Taken west of Victor, Montana.
Canon EOS 40D 1/500s, f/6.3, ISO 400
Pasqueflower (Anemone patens, or Anemone nuttalliana and Pulsatilla patens) is commonly called many names including Prairie-crocus, wild crocus, lion’s beard, wind flower, meadow anemone and Easter Flower.The latter because they generally flower near Easter usually in mid or late April. It is a perennial spring-flowering European plant related to the anemones, with purple flowers and fern-like foliage.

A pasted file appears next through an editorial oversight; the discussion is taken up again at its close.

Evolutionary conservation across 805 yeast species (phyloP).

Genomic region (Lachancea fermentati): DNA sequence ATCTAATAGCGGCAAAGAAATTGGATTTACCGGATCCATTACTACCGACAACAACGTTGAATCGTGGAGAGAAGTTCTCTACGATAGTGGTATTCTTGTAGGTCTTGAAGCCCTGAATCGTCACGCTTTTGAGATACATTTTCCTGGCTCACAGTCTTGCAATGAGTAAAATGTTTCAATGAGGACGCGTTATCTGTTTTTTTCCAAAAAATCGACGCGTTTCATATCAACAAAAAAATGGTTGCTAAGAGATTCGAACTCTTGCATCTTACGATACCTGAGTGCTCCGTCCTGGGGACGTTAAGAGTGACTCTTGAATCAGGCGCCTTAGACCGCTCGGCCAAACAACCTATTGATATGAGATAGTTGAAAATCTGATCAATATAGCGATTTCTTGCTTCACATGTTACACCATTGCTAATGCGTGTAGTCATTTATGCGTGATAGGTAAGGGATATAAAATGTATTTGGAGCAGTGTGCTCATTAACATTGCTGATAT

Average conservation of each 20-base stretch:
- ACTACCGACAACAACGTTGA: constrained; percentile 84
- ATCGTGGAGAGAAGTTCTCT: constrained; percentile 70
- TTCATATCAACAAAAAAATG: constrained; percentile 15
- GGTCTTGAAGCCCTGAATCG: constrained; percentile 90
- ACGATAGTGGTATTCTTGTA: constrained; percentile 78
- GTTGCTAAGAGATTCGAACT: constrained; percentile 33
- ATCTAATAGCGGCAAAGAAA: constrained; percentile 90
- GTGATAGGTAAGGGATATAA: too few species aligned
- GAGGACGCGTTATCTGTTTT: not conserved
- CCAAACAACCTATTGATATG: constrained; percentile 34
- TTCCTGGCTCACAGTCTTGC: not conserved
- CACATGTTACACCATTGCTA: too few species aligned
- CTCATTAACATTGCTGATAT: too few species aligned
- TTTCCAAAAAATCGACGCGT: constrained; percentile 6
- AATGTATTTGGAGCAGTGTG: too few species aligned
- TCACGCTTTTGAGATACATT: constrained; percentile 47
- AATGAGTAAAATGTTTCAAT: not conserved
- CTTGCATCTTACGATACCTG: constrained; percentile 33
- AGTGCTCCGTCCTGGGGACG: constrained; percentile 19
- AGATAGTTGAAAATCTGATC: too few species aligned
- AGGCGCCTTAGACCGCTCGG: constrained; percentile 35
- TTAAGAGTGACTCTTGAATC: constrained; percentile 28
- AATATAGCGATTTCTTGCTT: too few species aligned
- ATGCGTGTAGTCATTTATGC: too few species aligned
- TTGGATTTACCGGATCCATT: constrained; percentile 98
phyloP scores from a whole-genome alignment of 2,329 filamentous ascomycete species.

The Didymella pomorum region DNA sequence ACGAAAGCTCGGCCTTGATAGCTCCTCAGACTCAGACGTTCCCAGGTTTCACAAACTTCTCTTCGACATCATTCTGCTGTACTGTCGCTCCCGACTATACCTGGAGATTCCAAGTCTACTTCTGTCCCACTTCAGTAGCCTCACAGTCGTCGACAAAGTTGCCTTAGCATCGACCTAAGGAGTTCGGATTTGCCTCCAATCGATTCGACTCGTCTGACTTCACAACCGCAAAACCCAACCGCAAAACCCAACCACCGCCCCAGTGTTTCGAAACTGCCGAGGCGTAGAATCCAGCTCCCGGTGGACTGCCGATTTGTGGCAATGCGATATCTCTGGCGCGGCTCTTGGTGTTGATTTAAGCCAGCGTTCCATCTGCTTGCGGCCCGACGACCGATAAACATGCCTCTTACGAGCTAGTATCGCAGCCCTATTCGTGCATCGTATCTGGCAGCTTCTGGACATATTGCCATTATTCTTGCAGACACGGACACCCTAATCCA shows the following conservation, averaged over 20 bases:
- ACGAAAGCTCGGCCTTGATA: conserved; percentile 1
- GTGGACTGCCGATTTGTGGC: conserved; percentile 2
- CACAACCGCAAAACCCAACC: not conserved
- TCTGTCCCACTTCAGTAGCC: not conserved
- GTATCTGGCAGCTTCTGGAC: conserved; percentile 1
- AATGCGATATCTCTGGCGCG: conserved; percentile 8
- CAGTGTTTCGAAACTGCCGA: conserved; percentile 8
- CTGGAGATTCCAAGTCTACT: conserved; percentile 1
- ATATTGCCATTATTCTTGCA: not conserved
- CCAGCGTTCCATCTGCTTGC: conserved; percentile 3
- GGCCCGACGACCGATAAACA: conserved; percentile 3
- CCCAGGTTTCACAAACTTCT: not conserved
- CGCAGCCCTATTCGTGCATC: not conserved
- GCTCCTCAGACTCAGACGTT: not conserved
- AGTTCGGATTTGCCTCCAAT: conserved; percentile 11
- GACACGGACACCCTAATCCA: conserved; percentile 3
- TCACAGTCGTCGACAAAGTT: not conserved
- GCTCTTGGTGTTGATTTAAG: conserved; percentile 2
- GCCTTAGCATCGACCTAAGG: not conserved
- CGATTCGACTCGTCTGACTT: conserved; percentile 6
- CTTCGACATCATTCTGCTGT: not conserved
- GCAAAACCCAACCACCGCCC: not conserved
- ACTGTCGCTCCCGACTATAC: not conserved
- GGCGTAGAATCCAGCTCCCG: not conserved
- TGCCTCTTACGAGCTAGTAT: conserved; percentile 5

The Pasqueflower shoots rise up from persistent woody bases. The leaves are basal, compound, and hairy and leaf stalks are 2-3 inches. A single flower is on each hairy flower stalk with 3 bracts, similar to the leaves. Flowers have 5-8 sepals, blue to purple, rarely white, 1-1 1/2 inches x 1/2 inch and are hairy on the upper surface. There are many stamens, from 150-200. The fruit is achene (like a sunflower), egg-shaped, 3-4 × 1 mm, hairy, with the beak extended into a hairy plume.
This is one in a series intended for greeting cards but can stand alone as wall art, too.